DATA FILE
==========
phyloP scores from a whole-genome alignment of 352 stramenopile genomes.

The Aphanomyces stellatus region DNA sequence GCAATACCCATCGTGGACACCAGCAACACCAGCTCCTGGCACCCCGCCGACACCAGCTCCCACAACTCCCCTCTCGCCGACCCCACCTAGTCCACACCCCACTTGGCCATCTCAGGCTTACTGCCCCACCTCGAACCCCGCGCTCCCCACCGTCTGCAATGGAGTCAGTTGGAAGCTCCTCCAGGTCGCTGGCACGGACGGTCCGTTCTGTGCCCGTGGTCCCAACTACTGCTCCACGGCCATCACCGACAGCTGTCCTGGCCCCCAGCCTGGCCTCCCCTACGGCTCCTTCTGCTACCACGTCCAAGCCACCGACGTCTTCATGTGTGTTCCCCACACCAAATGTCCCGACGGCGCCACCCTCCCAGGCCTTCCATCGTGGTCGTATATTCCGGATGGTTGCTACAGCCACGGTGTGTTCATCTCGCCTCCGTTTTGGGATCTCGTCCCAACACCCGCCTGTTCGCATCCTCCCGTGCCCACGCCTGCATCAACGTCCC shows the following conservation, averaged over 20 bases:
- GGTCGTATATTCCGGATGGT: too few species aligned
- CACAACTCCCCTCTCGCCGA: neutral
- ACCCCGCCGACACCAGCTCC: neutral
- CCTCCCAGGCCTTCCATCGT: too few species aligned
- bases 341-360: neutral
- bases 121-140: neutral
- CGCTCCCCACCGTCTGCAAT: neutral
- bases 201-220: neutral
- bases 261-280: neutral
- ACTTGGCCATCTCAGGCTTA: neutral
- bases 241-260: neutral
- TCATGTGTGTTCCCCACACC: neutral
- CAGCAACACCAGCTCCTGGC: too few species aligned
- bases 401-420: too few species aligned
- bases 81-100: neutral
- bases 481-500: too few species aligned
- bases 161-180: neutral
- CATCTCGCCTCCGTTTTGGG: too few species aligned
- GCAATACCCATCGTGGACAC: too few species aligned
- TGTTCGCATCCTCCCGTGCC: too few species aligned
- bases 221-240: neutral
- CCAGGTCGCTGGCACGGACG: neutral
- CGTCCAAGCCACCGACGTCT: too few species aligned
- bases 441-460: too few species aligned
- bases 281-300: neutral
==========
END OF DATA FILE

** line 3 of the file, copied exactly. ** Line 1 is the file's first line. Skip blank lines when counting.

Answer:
- GGTCGTATATTCCGGATGGT: too few species aligned